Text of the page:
For other pre-defined JavaScript types, such as arrays and functions, the package scala.scalajs.js (ScalaDoc) provides dedicated definitions.

The class hierarchy for these standard types is as follows:

 +- js.Object
 |   +- js.Date
 |   +- js.RegExp
 |   +- js.Array[A]
 |   +- js.Function
 |   |   +- js.Function0[+R]
 |   |   +- js.Function1[-T1, +R]
 |   |   +- ...
 |   |   +- js.Function22[-T1, ..., -T22, +R]
 |   |   +- js.ThisFunction
 |   |       +- js.ThisFunction0[-T0, +R]
 |   |       +- js.ThisFunction1[-T0, -T1, +R]
 |   |       +- ...
 |   |       +- js.ThisFunction21[-T0, ..., -T21, +R]
 |   +- js.Iterable[+A]
 |   +- js.Iterator[+A]
 |   +- js.Promise[+A]
 |   +- js.Thenable[+A]
 +- js.Dictionary[A]
 +- js.Symbol

Note that most of these types are similar to standard Scala types. For example, js.Array[A] is similar to scala.Array[A], and js.FunctionN is similar to scala.FunctionN. However, they are not completely equivalent, and must not be confused.

With the exception of js.Array[A] and js.Dictionary[A], these types have all the fields and methods available in the JavaScript API. The collection types feature the standard Scala collection API instead, so that they can be used idiomatically in Scala code.

Function types

js.Function and its subtypes

js.FunctionN[T1, ..., TN, R] is, as expected, the type of a JavaScript function taking N parameters of types T1 to TN, and returning a value of type R.

There are implicit conversions from scala.FunctionN to js.FunctionN and back, with the obvious meaning. These conversions are the only way to create a js.FunctionN in Scala.js. For example:

val f: js.Function1[Double, Double] = { (x: Double) => x*x }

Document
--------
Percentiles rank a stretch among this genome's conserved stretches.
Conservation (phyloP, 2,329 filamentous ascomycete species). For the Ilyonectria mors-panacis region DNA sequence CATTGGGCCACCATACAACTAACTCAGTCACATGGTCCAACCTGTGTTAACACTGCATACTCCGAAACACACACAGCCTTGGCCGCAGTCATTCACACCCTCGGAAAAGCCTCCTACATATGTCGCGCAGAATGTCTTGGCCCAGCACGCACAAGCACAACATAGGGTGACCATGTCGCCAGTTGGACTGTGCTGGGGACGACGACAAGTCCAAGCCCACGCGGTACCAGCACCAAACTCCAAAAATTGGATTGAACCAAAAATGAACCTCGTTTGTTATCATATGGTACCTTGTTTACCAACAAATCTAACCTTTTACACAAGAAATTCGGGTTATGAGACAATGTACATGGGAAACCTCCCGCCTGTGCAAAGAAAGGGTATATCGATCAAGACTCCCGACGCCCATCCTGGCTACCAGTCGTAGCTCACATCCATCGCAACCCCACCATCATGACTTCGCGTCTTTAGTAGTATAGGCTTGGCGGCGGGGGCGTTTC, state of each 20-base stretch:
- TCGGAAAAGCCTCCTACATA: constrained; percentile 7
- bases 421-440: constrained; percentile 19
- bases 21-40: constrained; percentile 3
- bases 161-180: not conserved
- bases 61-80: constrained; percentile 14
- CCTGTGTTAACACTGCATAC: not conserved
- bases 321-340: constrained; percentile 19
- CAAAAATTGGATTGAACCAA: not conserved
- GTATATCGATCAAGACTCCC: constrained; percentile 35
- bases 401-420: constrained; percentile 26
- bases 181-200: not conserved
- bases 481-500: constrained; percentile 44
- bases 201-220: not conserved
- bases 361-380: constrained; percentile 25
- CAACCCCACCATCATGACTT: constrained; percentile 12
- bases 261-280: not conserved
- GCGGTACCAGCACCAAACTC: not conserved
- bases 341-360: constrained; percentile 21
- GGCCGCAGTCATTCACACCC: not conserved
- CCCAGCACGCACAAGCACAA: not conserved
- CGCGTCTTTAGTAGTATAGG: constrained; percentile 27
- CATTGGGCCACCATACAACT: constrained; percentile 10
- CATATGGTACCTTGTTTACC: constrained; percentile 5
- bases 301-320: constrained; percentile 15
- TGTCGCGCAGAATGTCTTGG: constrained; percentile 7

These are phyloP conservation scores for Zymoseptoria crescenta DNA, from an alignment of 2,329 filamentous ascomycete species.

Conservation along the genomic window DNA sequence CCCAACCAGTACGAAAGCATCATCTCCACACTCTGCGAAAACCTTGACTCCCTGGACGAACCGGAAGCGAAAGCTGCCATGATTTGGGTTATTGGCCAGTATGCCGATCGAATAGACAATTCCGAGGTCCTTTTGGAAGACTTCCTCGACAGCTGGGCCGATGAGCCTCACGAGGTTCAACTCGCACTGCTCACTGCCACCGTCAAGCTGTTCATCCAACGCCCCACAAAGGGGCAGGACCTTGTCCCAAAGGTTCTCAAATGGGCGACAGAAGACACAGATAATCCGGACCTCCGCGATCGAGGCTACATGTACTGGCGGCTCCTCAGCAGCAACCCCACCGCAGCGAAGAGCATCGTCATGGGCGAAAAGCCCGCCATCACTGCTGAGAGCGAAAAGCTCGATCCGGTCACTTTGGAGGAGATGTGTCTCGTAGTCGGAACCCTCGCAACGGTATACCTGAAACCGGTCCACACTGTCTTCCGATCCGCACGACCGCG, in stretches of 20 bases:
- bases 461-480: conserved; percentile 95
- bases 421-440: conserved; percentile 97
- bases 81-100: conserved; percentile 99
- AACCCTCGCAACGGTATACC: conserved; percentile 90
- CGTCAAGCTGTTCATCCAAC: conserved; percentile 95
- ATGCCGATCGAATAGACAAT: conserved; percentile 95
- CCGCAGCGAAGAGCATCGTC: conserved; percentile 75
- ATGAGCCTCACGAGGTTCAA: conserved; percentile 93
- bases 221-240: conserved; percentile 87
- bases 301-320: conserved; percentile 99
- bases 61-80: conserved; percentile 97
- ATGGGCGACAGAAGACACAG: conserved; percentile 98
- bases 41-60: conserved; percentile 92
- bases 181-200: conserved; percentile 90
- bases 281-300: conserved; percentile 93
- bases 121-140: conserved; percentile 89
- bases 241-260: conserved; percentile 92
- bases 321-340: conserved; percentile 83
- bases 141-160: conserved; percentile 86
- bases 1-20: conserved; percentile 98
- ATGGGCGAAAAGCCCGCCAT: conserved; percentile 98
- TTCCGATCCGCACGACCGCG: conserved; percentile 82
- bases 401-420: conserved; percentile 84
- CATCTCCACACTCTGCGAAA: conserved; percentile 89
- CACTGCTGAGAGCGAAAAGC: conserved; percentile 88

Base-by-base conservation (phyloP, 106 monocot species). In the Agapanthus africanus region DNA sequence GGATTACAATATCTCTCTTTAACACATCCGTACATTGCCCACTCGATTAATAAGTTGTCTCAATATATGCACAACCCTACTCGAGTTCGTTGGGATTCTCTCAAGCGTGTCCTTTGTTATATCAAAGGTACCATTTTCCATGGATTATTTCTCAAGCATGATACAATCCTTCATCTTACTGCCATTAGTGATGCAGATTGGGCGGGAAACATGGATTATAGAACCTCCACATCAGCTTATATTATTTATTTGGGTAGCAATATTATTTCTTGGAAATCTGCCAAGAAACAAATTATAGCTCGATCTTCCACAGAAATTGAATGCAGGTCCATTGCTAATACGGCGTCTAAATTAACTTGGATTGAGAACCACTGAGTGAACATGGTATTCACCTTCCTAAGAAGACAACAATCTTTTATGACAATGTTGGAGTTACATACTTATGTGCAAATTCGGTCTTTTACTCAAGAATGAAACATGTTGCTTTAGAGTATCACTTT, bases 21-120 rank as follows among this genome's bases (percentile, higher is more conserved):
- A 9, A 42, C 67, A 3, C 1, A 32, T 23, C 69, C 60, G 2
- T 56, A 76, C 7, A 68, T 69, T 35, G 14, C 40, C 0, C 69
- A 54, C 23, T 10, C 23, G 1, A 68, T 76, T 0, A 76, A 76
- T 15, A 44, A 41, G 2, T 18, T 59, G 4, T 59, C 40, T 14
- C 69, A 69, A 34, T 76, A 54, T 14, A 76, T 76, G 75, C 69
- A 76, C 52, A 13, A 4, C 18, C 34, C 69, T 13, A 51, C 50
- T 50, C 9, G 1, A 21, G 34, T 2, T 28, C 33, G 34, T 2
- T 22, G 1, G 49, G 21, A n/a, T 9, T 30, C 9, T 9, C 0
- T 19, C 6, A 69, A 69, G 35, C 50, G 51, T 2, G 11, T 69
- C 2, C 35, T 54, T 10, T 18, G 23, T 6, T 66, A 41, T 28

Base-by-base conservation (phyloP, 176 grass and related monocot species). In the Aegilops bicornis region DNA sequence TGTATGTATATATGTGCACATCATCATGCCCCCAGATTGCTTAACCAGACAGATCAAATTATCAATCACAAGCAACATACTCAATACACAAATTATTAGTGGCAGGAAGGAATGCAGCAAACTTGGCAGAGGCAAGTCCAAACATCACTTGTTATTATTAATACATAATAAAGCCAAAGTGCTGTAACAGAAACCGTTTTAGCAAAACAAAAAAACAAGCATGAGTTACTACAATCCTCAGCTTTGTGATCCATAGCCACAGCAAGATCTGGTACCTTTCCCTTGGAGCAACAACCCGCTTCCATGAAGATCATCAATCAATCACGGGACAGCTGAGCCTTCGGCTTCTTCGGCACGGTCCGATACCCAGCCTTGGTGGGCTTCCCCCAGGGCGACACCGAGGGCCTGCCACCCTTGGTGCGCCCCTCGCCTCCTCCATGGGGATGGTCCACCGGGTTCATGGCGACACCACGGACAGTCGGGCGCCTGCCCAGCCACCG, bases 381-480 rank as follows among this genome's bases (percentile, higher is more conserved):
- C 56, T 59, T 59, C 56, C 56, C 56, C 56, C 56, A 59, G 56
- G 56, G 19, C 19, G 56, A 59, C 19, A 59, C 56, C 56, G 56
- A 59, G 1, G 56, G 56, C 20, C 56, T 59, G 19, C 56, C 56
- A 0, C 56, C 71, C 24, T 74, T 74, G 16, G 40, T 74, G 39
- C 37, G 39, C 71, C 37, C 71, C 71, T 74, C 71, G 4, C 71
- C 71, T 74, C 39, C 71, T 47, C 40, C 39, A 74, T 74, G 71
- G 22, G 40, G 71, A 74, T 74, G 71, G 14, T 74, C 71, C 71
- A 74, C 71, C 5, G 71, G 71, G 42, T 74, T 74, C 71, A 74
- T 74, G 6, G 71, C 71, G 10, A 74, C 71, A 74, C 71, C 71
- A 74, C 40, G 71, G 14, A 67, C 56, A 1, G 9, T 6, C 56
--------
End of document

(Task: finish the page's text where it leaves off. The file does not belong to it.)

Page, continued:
defines a JavaScript function object which squares its argument. This corresponds to the following JavaScript code:

var f = function(x) {
  return x*x;

You can call a js.FunctionN in Scala.js with the usual syntax:

val y = f(5)

js.ThisFunction and its subtypes

The series of js.ThisFunctionN solve the problem of modeling the this value of JavaScript in Scala. Consider the following call to the each method of a jQuery object:

var lis = jQuery("ol > li");
lis.each(function() {
  jQuery(this).text(jQuery(this).text() + " - transformed")

Inside the closure, the value of this is the DOM element currently being enumerated. This usage of this, which is nonsense from a Scala point of view, is standard in JavaScript. this can actually be thought of as an additional parameter to the closure.

In Scala.js, the this keyword always follows the same rules as in Scala, i.e., it binds to the enclosing class, trait or object. It will never bind to the equivalent of the JavaScript this in an anonymous function.

To access the JavaScript this in Scala.js, it can be made explicit using js.ThisFunctionN. A js.ThisFunctionN[T0, T1, ..., TN, R] is the type of a JavaScript function taking a this parameter of type T0, as well as N normal parameters of types T1 to TN, and returning a value of type R. From Scala.js, the this parameter appears as any other parameter: it has a non-keyword name, a type, and is listed first in the parameter list. Hence, a scala.FunctionN is convertible to/from a js.ThisFunction{N-1}.

The previous example would be written as follows in Scala.js: